This issue came up with the Malheur Standoff, as well. Observers were quick to point out that when Native Americans or African American occupied government property, the state did not hesitate to forcibly remove them. In an age after Trayvon Martin, Eric Garner, and Tamir Rice, images of armed white people eating Twinkies and defying the U.S. government served as an unpleasant reminder of the racial state of our nation.
The FBI’s has already attributed the arrest of the protesters to a strategy of patience and caution. Even The Atlantic was impressed, concluding that the feds and local police were finally learning from dozens of high-profile shooting over the last year. But the history of federal land ownership suggests that the government did not crack down on the Malheur protester for reasons other than racist cops. It’s important to remember that the history of this siege is older than the 41 days since the Bundy brothers seized the wildlife refuge. It’s longer than the 20 years since Cliven Bundy started illegally grazing his cattle on federal land in Bunkerville, Nevada. It’s even longer than the 62 years since the Bundy’s started grazing on the Bunkerville Allotment at below-market prices. The history of “pre-emptive grazing rights” on public lands stretches back into the nineteenth century, and suggests that there is something intrinsically racist about how our laws determine one’s access to the land.
The Malheur Standoff can teach us many things. First, it can teach us that the public lands can be seized by private interests—whether by squatting ranchers or the oil and gas industry. Second, it teaches us race informs how the government responds to those who challenge its authority. Third, it teaches us (as the aforementioned Times article points out) that “The question of who should control land in the West . . . has now been pulled into the polarized political terrain that has already made the nation a house divided.” In other words, an issue long associated with “Sagebrush Rebellions” has now injected itself into mainstream American conservatism.
And yet, there is one less obvious lesson we can glean from the Malheur Standoff. Ta-Nehisi Coates has famously pointed out how predatory and white supremacist urban policy relegated African Americans to a perpetual state of poverty; however, the white supremacy of real estate extends far into our nation’s hinterlands. Yes, white squatters are often successful after the fact. In the case of the Round Valley War, their rights to the land they stole were vindicated by the courts not simply because they government could not muster the force to evict them, but because the nation’s legal culture privileged white land ownership above all else.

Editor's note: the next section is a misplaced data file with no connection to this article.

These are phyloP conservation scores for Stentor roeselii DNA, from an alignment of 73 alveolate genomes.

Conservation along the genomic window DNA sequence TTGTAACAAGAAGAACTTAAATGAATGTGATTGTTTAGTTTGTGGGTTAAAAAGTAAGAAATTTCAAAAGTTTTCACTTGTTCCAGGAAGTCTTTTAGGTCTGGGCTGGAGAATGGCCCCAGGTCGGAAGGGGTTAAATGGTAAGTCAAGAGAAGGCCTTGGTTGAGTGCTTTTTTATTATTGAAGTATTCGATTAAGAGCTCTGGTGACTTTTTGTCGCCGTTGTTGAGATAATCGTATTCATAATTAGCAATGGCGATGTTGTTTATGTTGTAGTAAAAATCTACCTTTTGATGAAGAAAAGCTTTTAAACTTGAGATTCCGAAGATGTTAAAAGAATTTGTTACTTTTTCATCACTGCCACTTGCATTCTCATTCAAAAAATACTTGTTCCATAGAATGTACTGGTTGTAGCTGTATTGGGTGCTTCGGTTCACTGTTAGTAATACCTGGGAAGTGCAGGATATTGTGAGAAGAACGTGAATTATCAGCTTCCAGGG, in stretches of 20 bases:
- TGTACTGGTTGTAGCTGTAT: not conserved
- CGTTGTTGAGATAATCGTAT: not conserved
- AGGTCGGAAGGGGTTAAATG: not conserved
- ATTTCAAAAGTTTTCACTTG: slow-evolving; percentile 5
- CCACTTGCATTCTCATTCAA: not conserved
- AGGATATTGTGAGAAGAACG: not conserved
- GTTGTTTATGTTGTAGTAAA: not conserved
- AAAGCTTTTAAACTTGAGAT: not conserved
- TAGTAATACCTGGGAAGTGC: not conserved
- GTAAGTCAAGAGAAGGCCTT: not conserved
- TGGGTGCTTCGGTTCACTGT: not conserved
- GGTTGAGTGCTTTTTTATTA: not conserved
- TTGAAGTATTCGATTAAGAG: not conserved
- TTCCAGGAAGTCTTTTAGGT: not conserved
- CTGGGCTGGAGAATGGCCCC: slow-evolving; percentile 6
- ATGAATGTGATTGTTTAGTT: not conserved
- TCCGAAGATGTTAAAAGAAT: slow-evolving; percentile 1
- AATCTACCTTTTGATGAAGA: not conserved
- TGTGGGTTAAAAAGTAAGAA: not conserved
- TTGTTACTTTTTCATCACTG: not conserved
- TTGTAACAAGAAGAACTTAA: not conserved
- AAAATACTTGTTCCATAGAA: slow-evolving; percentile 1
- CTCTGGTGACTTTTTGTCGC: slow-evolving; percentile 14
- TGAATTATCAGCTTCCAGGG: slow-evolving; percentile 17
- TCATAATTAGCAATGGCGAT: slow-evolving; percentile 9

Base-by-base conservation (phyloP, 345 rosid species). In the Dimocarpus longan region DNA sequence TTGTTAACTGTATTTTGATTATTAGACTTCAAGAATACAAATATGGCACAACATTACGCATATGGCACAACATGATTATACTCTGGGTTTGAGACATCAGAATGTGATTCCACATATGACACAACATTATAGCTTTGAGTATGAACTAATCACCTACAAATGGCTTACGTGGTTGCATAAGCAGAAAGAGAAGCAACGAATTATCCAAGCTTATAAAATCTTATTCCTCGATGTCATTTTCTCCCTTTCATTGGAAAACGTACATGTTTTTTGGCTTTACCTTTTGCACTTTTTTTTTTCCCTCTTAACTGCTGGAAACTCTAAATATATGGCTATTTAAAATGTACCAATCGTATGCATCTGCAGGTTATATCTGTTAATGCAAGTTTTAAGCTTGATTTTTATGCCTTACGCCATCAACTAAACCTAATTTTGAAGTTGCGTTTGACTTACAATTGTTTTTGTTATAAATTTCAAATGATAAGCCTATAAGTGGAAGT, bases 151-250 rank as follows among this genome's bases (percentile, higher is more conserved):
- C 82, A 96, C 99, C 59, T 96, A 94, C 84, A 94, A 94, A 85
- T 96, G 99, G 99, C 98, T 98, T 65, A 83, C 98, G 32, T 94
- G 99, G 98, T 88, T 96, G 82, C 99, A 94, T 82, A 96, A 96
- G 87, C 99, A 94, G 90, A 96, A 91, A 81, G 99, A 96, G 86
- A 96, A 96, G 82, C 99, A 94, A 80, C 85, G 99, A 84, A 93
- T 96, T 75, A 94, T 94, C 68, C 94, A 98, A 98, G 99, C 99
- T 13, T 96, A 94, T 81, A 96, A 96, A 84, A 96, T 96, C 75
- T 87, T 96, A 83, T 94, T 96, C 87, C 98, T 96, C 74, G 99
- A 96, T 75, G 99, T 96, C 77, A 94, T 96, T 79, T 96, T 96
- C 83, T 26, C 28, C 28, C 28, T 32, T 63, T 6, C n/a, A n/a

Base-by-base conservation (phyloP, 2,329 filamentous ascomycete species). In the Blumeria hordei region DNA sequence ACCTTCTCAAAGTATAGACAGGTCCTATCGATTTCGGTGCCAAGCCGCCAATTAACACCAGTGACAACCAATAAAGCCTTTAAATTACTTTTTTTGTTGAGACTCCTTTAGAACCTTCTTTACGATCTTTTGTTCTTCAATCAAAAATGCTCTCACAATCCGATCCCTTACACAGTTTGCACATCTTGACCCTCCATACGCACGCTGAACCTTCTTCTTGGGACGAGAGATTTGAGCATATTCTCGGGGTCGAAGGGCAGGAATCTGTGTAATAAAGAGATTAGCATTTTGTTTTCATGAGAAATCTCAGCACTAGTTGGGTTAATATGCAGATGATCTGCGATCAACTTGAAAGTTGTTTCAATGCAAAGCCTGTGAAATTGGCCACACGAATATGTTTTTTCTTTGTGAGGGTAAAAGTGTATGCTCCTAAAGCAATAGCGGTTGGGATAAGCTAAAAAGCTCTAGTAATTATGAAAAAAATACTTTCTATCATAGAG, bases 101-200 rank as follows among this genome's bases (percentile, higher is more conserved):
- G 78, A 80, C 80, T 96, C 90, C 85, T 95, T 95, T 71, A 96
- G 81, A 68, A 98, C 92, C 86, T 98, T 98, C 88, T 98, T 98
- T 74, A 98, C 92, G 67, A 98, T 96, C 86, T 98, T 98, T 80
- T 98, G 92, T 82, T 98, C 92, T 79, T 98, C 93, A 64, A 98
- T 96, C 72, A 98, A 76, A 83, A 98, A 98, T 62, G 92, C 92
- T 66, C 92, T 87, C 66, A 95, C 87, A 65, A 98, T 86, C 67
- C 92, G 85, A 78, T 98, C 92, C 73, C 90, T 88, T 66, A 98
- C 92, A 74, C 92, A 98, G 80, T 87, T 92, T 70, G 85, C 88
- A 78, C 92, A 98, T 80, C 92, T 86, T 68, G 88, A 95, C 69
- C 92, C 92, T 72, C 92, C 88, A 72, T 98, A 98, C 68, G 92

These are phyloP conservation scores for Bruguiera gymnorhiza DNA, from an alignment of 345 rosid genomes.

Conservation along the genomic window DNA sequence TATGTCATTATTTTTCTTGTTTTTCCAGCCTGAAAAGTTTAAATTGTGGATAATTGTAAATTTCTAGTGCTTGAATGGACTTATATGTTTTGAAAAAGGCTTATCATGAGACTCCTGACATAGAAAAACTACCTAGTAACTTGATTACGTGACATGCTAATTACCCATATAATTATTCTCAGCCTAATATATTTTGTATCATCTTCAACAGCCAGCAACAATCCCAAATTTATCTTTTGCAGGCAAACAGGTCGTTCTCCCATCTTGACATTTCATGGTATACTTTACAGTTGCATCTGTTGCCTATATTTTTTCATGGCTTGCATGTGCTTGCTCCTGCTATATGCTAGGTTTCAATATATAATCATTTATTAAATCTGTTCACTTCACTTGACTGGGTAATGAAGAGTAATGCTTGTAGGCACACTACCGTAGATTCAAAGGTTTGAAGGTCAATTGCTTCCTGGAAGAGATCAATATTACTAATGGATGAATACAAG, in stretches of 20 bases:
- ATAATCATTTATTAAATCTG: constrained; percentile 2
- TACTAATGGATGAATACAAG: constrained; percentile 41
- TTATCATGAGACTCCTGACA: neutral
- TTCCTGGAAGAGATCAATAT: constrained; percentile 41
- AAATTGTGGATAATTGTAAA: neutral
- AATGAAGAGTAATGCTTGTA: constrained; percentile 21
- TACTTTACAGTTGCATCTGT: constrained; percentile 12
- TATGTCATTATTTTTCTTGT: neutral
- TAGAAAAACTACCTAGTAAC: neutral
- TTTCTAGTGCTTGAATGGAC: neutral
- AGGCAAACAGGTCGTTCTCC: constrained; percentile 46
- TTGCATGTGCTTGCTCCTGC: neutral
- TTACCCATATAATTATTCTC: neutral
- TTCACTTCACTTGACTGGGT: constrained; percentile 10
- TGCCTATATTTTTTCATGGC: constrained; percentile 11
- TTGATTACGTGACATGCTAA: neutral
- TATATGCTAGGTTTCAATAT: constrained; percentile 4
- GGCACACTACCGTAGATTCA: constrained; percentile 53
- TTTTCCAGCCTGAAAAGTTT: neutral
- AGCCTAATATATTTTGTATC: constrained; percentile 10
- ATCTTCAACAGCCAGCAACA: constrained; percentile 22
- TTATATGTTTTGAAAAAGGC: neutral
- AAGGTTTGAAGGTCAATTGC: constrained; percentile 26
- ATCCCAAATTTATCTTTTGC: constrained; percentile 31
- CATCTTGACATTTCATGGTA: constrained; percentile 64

The game was rigged against the Native inhabitants of the Round Valley since the creation of their reservation. While the boundaries of the reservation were originally drawn in 1860, they were “expanded” in 1873 to make room for other dispossessed tribes. Throughout this process, white trespassers took hold of vast swaths of reservation land by creating militias attacking Native rancherias. Whites also created an “apprentice” system that indentured impoverished Indians as ranch hands.
When the Indian Bureau expanded the reservation in 1873, these squatters used existing laws to not only retain their land, but expand their holdings in the reservation. By 1887, a few white ranchers controlled 90 percent of the reservation and enjoyed the backing of a white supremacist culture and a white supremacist legal code. With the support of the legal precedent, the squatters enjoyed the support of the court. Without the support of the law, Native Americans had a reservation in theory only.
Whether it is in the Round Valley or the Malheur Wildlife Refuge, the history of white anti-government land seizure in the United States teaches us that the trajectory of our legal code, as well as our understanding of land ownership, bends towards white supremacy. This fact continues to effect more than notions of state sovereignty or our right to enjoy federal lands. More importantly, it adversely effects the condition of minorities in the ghettos of our cities and the reservations of out countryside.
Ammon and Randy Bundy (and now Cliven Bundy) are sitting in a jail cell in Portland, where they plan to bring their grievances to court.The bright side is that recent court decisions have ruled against people like the Bundys repeatedly. In 1887, the land pirates in Round Valley enjoyed not only the support of the law, but the people—including many in government. This is something the Malheur protesters could dream for. However, the hesitancy to bring down the full weight of the law on these anti-government radicals should give us pause. If it does, spare a moment for our legal code and how it uses land to reinforce white supremacy.
Kevin Adams and Khal Schneider, “‘Washington is a Long Way Off’: The ‘Round Valley War’ and the Limits of Federal Power on a California Indian Reservation” in The Pacific Historical Review (November 2011).
Ta-Nehisi Coates, “The Case for Reparations” in The Atlantic <http://www.theatlantic.com/magazine/archive/2014/06/the-case-for-reparations/361631/>.
Stacey L. Smith, Freedom’s Frontier: California and the Struggle over Unfree Labor, Emancipation, and Reconstruction (University of North Carolina Press, 2015).